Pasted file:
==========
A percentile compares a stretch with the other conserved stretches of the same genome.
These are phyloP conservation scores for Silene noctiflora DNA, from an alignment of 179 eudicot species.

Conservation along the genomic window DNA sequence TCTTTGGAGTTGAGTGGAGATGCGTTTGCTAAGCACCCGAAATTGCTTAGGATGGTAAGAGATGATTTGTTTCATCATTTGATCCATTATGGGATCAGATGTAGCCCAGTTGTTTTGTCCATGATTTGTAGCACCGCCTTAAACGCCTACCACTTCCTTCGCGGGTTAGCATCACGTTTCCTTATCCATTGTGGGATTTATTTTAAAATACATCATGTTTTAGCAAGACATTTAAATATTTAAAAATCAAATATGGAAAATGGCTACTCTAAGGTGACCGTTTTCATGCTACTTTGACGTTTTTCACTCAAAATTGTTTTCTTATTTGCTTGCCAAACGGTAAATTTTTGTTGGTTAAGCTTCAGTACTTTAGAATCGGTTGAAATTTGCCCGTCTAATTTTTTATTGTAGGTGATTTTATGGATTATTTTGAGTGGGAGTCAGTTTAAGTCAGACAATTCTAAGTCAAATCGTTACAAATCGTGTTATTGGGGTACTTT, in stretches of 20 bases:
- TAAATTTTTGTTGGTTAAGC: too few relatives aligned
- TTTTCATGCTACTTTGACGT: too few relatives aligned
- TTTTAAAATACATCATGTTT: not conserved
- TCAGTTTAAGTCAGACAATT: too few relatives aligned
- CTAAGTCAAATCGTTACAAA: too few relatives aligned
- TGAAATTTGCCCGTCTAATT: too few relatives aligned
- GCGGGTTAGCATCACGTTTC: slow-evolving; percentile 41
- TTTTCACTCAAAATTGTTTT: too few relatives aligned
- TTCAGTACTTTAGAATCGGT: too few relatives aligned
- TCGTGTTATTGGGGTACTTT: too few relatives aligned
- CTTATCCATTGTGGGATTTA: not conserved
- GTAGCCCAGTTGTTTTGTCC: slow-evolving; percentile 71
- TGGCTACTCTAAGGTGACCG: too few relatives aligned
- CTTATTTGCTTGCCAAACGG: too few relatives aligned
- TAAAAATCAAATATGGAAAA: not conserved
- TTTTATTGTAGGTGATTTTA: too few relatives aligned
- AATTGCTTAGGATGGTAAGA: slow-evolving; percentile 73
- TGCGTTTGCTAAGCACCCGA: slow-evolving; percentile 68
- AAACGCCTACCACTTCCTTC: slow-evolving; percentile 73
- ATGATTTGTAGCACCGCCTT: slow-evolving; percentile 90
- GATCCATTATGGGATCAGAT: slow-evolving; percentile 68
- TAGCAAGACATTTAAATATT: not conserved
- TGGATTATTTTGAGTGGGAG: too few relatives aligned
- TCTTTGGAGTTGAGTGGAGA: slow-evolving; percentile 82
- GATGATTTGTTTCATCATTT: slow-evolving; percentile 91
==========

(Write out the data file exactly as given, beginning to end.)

A percentile compares a stretch with the other conserved stretches of the same genome.
These are phyloP conservation scores for Silene noctiflora DNA, from an alignment of 179 eudicot species.

Conservation along the genomic window DNA sequence TCTTTGGAGTTGAGTGGAGATGCGTTTGCTAAGCACCCGAAATTGCTTAGGATGGTAAGAGATGATTTGTTTCATCATTTGATCCATTATGGGATCAGATGTAGCCCAGTTGTTTTGTCCATGATTTGTAGCACCGCCTTAAACGCCTACCACTTCCTTCGCGGGTTAGCATCACGTTTCCTTATCCATTGTGGGATTTATTTTAAAATACATCATGTTTTAGCAAGACATTTAAATATTTAAAAATCAAATATGGAAAATGGCTACTCTAAGGTGACCGTTTTCATGCTACTTTGACGTTTTTCACTCAAAATTGTTTTCTTATTTGCTTGCCAAACGGTAAATTTTTGTTGGTTAAGCTTCAGTACTTTAGAATCGGTTGAAATTTGCCCGTCTAATTTTTTATTGTAGGTGATTTTATGGATTATTTTGAGTGGGAGTCAGTTTAAGTCAGACAATTCTAAGTCAAATCGTTACAAATCGTGTTATTGGGGTACTTT, in stretches of 20 bases:
- TAAATTTTTGTTGGTTAAGC: too few relatives aligned
- TTTTCATGCTACTTTGACGT: too few relatives aligned
- TTTTAAAATACATCATGTTT: not conserved
- TCAGTTTAAGTCAGACAATT: too few relatives aligned
- CTAAGTCAAATCGTTACAAA: too few relatives aligned
- TGAAATTTGCCCGTCTAATT: too few relatives aligned
- GCGGGTTAGCATCACGTTTC: slow-evolving; percentile 41
- TTTTCACTCAAAATTGTTTT: too few relatives aligned
- TTCAGTACTTTAGAATCGGT: too few relatives aligned
- TCGTGTTATTGGGGTACTTT: too few relatives aligned
- CTTATCCATTGTGGGATTTA: not conserved
- GTAGCCCAGTTGTTTTGTCC: slow-evolving; percentile 71
- TGGCTACTCTAAGGTGACCG: too few relatives aligned
- CTTATTTGCTTGCCAAACGG: too few relatives aligned
- TAAAAATCAAATATGGAAAA: not conserved
- TTTTATTGTAGGTGATTTTA: too few relatives aligned
- AATTGCTTAGGATGGTAAGA: slow-evolving; percentile 73
- TGCGTTTGCTAAGCACCCGA: slow-evolving; percentile 68
- AAACGCCTACCACTTCCTTC: slow-evolving; percentile 73
- ATGATTTGTAGCACCGCCTT: slow-evolving; percentile 90
- GATCCATTATGGGATCAGAT: slow-evolving; percentile 68
- TAGCAAGACATTTAAATATT: not conserved
- TGGATTATTTTGAGTGGGAG: too few relatives aligned
- TCTTTGGAGTTGAGTGGAGA: slow-evolving; percentile 82
- GATGATTTGTTTCATCATTT: slow-evolving; percentile 91